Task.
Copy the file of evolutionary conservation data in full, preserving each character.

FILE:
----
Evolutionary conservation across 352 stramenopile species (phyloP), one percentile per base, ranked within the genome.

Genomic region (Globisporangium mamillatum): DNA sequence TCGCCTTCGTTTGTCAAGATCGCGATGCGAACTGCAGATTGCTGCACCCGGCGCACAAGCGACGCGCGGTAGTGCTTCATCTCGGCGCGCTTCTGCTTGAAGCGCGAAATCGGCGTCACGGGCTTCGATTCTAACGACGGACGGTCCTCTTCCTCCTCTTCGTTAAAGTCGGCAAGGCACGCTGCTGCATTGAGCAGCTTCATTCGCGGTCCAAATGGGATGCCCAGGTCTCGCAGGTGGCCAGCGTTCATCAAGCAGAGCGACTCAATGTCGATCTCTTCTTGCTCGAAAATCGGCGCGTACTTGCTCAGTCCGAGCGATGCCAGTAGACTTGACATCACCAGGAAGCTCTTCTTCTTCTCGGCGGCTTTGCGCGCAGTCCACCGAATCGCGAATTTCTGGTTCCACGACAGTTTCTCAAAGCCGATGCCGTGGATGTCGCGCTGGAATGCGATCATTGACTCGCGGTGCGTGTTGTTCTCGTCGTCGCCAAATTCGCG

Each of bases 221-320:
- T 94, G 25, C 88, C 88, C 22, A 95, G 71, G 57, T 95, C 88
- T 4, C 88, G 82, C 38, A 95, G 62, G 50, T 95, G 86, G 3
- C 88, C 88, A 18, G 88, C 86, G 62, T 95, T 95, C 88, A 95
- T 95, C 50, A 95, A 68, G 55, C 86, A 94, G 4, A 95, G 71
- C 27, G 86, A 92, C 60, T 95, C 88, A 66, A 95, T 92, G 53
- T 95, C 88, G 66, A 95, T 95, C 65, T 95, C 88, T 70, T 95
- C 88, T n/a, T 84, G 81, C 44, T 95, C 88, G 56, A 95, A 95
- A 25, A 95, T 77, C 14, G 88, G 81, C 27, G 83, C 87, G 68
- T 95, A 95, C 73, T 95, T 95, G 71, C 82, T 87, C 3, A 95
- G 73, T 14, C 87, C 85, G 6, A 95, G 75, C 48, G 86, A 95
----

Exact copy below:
Evolutionary conservation across 352 stramenopile species (phyloP), one percentile per base, ranked within the genome.

Genomic region (Globisporangium mamillatum): DNA sequence TCGCCTTCGTTTGTCAAGATCGCGATGCGAACTGCAGATTGCTGCACCCGGCGCACAAGCGACGCGCGGTAGTGCTTCATCTCGGCGCGCTTCTGCTTGAAGCGCGAAATCGGCGTCACGGGCTTCGATTCTAACGACGGACGGTCCTCTTCCTCCTCTTCGTTAAAGTCGGCAAGGCACGCTGCTGCATTGAGCAGCTTCATTCGCGGTCCAAATGGGATGCCCAGGTCTCGCAGGTGGCCAGCGTTCATCAAGCAGAGCGACTCAATGTCGATCTCTTCTTGCTCGAAAATCGGCGCGTACTTGCTCAGTCCGAGCGATGCCAGTAGACTTGACATCACCAGGAAGCTCTTCTTCTTCTCGGCGGCTTTGCGCGCAGTCCACCGAATCGCGAATTTCTGGTTCCACGACAGTTTCTCAAAGCCGATGCCGTGGATGTCGCGCTGGAATGCGATCATTGACTCGCGGTGCGTGTTGTTCTCGTCGTCGCCAAATTCGCG

Each of bases 221-320:
- T 94, G 25, C 88, C 88, C 22, A 95, G 71, G 57, T 95, C 88
- T 4, C 88, G 82, C 38, A 95, G 62, G 50, T 95, G 86, G 3
- C 88, C 88, A 18, G 88, C 86, G 62, T 95, T 95, C 88, A 95
- T 95, C 50, A 95, A 68, G 55, C 86, A 94, G 4, A 95, G 71
- C 27, G 86, A 92, C 60, T 95, C 88, A 66, A 95, T 92, G 53
- T 95, C 88, G 66, A 95, T 95, C 65, T 95, C 88, T 70, T 95
- C 88, T n/a, T 84, G 81, C 44, T 95, C 88, G 56, A 95, A 95
- A 25, A 95, T 77, C 14, G 88, G 81, C 27, G 83, C 87, G 68
- T 95, A 95, C 73, T 95, T 95, G 71, C 82, T 87, C 3, A 95
- G 73, T 14, C 87, C 85, G 6, A 95, G 75, C 48, G 86, A 95